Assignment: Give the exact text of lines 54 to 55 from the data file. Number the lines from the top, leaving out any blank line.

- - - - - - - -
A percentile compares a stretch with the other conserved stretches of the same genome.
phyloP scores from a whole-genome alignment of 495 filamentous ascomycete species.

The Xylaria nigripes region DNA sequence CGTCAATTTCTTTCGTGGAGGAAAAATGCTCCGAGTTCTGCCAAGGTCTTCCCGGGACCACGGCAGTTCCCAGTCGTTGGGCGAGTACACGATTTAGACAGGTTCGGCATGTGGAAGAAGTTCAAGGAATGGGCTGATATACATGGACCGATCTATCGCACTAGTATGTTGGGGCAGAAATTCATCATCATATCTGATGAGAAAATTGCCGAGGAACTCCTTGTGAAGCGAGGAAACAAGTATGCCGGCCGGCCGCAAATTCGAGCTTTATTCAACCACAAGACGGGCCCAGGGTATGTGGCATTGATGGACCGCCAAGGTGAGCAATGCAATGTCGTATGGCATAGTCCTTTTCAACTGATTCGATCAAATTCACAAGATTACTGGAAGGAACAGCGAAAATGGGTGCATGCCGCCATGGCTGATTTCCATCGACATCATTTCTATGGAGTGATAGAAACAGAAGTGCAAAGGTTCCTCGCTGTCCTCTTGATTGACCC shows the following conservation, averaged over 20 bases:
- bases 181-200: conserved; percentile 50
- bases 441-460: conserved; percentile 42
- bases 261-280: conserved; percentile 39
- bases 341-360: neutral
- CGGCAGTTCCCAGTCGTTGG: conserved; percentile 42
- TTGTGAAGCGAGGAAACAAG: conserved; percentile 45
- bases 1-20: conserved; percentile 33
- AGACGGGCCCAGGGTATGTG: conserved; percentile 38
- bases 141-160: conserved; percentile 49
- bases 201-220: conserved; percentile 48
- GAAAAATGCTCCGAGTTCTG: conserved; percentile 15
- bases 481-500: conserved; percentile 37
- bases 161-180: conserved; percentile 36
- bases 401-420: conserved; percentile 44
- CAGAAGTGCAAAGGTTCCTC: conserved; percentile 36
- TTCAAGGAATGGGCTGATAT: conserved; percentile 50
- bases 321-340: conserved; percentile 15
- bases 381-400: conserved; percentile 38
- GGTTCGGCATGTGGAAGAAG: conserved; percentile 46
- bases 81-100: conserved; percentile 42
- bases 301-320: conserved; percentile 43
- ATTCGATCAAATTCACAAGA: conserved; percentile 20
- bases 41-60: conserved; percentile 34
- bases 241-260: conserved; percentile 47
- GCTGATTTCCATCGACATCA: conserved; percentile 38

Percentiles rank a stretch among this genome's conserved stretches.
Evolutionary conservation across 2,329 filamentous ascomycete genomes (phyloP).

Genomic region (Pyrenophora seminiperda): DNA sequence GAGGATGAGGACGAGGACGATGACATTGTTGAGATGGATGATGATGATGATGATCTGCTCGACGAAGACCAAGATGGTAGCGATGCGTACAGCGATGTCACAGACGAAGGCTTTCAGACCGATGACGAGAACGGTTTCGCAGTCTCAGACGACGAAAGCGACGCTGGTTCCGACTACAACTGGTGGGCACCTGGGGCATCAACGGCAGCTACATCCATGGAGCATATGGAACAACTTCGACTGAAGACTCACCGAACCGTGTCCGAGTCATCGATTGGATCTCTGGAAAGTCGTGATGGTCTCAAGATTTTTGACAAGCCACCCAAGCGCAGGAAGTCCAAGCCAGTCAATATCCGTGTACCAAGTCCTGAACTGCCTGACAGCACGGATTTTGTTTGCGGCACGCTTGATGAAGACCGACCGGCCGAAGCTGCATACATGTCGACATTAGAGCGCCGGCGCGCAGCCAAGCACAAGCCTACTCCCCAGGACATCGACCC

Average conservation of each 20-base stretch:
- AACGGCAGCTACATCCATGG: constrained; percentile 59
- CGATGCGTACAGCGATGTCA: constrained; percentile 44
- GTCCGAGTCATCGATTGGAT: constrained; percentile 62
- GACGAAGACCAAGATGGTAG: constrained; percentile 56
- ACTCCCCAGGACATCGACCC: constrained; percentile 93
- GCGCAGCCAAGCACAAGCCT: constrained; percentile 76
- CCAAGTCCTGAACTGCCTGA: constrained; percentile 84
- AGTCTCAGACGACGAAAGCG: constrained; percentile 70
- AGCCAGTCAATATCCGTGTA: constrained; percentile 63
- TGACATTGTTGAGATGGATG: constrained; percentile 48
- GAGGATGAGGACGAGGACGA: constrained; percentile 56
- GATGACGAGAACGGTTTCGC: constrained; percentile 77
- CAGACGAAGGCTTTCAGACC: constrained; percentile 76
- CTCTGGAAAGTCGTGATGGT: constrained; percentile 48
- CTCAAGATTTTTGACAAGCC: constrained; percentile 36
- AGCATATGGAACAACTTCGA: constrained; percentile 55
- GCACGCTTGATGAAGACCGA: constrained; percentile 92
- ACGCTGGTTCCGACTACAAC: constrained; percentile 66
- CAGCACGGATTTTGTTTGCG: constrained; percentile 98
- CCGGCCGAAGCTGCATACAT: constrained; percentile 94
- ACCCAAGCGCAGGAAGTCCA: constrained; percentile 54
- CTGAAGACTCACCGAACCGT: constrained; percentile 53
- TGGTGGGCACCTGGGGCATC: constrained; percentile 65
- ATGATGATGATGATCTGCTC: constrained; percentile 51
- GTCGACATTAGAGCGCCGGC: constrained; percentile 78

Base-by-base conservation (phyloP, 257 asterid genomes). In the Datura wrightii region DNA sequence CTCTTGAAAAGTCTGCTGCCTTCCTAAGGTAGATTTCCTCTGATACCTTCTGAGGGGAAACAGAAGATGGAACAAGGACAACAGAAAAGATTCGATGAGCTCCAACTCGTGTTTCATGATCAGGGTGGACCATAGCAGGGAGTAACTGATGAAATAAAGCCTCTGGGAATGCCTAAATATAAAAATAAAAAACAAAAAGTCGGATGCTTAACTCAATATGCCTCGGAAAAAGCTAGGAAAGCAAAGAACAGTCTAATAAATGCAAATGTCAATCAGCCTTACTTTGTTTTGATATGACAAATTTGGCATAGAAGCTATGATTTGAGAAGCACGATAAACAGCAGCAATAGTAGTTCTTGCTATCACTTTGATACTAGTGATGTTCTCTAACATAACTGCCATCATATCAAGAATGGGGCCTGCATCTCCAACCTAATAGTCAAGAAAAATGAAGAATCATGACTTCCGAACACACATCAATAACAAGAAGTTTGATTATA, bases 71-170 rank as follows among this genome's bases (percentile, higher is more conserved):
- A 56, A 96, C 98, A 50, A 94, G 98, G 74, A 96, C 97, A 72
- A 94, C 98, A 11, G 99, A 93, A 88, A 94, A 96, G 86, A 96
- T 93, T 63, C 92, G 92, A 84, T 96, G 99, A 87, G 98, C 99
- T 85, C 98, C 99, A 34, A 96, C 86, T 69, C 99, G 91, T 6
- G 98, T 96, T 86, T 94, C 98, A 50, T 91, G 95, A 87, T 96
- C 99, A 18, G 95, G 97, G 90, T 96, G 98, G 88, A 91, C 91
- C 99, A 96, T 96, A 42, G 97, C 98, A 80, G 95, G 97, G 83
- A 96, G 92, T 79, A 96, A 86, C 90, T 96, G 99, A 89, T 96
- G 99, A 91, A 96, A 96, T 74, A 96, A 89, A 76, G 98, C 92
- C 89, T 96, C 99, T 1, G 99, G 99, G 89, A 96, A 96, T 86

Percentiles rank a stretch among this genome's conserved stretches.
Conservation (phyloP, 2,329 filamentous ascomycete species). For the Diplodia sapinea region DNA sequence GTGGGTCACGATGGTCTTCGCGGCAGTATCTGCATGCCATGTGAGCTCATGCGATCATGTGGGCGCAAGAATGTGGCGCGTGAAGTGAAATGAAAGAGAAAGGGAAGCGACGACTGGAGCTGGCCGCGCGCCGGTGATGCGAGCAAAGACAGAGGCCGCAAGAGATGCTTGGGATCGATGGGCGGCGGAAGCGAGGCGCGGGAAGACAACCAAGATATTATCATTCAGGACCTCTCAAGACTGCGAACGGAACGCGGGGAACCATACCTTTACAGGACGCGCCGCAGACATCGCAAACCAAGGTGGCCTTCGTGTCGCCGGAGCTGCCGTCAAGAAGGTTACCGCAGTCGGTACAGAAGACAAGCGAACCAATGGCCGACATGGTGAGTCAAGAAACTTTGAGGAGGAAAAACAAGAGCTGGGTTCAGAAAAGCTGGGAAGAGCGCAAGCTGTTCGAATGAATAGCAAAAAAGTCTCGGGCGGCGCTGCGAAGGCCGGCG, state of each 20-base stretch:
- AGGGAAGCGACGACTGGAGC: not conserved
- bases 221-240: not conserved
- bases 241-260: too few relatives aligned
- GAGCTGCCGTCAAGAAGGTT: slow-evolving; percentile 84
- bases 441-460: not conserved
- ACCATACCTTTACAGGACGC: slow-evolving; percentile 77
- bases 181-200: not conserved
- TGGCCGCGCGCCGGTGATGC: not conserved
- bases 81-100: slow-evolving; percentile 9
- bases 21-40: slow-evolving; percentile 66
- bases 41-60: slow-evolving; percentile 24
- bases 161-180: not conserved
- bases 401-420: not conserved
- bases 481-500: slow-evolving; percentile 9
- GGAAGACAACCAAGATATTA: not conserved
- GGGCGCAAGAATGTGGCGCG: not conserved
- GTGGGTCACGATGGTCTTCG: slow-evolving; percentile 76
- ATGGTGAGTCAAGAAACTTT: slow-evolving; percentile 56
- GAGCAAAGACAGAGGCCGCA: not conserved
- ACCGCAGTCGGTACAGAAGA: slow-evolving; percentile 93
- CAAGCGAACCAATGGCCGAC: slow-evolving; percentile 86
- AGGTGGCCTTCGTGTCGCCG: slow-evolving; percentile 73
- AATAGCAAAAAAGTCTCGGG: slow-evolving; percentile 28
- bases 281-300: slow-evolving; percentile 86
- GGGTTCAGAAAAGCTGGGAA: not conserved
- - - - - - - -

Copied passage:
- CTGAAGACTCACCGAACCGT: constrained; percentile 53
- TGGTGGGCACCTGGGGCATC: constrained; percentile 65